“Fear is good. Like self-doubt, fear is an indicator. Fear tells us what we have to do. Remember our rule of thumb: The more scared we are of a work or calling, the more sure we can be that we have to do it. The more fear we feel about a specific enterprise, the more certain we can be that that enterprise is important to us and to the growth of our soul. That’s why we feel so much resistance. If it meant nothing to us, there’d be no resistance.”The War of Art: Break Through the Blocks and Win Your Inner Creative Battles by Steven Pressfield
They say write to be understood. But what’s the point in spelling it all out?
Said author William Faulkner in an interview with the Paris Review:
Some people say they can’t understand your writing, even after they read it two or three times. What approach would you suggest for them?
Read it four times.
Write to be misunderstood?
It doesn’t hurt to make an arcane reference here and there to keep the reader guessing. Obscurity is luminosity.
Said author Jonathan Franzen in lunch with the Financial Times:
“I think you have to have a few things that you have to kind of chew on to get.”
When you first listen to a new Radiohead song, something about it sounds off. But after a few listens, the sounds in between appear and ameliorate Thom Yorke’s mystical voice. Nothing makes sense, but the emotional tug works, the same way laughter doesn’t need thought.
It shouldn’t be the author or musician’s goal to demystify everything. The maker is often still figuring it out himself, recasting their own interpretation.
Build a board of long-distance advocates. These can be authors, leaders or personal heroes of yours you might never meet. You’ll never share coffee, perhaps, but their books and ideas can impact your career. I’ve never met him, but author Steven Pressfield greatly impacted the hustle investment of my Career Savings Account. I never would have been able to finish my first book without the encouragement of his book The War of Art. If advocates or a table of strangers feels like too big of a stretch, begin with a bookshelf.Jon Acuff, Do Over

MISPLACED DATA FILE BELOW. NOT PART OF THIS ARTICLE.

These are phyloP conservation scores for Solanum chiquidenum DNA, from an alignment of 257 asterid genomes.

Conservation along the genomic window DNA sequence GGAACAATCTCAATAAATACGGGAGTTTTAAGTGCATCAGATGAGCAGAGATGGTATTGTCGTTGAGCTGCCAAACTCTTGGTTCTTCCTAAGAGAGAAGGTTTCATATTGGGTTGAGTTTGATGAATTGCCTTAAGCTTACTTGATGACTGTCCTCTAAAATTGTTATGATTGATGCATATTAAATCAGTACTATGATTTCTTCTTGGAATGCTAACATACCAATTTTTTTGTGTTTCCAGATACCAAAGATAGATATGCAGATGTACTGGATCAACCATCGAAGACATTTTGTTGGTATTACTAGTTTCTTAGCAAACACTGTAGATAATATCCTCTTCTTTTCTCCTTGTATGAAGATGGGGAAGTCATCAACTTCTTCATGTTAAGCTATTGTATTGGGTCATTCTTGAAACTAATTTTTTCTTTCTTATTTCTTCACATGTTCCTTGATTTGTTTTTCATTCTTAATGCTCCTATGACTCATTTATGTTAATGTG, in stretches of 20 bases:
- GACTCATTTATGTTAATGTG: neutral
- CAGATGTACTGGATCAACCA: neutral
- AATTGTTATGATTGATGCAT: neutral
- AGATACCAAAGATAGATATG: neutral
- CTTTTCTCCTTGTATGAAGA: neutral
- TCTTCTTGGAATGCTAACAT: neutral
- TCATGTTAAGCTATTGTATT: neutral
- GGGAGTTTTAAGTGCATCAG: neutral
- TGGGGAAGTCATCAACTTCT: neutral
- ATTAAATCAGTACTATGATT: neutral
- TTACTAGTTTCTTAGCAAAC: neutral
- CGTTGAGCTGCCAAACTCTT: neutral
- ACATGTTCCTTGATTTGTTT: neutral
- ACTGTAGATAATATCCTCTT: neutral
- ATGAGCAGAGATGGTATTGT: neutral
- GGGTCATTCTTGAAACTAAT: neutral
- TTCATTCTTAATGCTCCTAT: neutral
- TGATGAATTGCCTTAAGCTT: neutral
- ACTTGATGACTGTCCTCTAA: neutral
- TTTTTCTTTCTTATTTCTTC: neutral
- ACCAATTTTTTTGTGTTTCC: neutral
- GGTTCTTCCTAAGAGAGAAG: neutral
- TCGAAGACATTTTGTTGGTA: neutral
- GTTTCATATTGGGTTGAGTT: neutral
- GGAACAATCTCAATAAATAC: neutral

Reading not only creates a theater inside your head — it can also inspire you to do the work you’ve always wanted.
If you want to instantly feel better, step into a hospital. The placebo works every time.
Unfortunately, the opposite is also true. Hospitals can make the healthy feel a bit ill.
Does anyone like hanging out in hospitals?
Placebo is a mere expectation. It helps only because we think it helps. But that psychological boon could be the difference in making things better or worse. Brain modulation is pain modulation.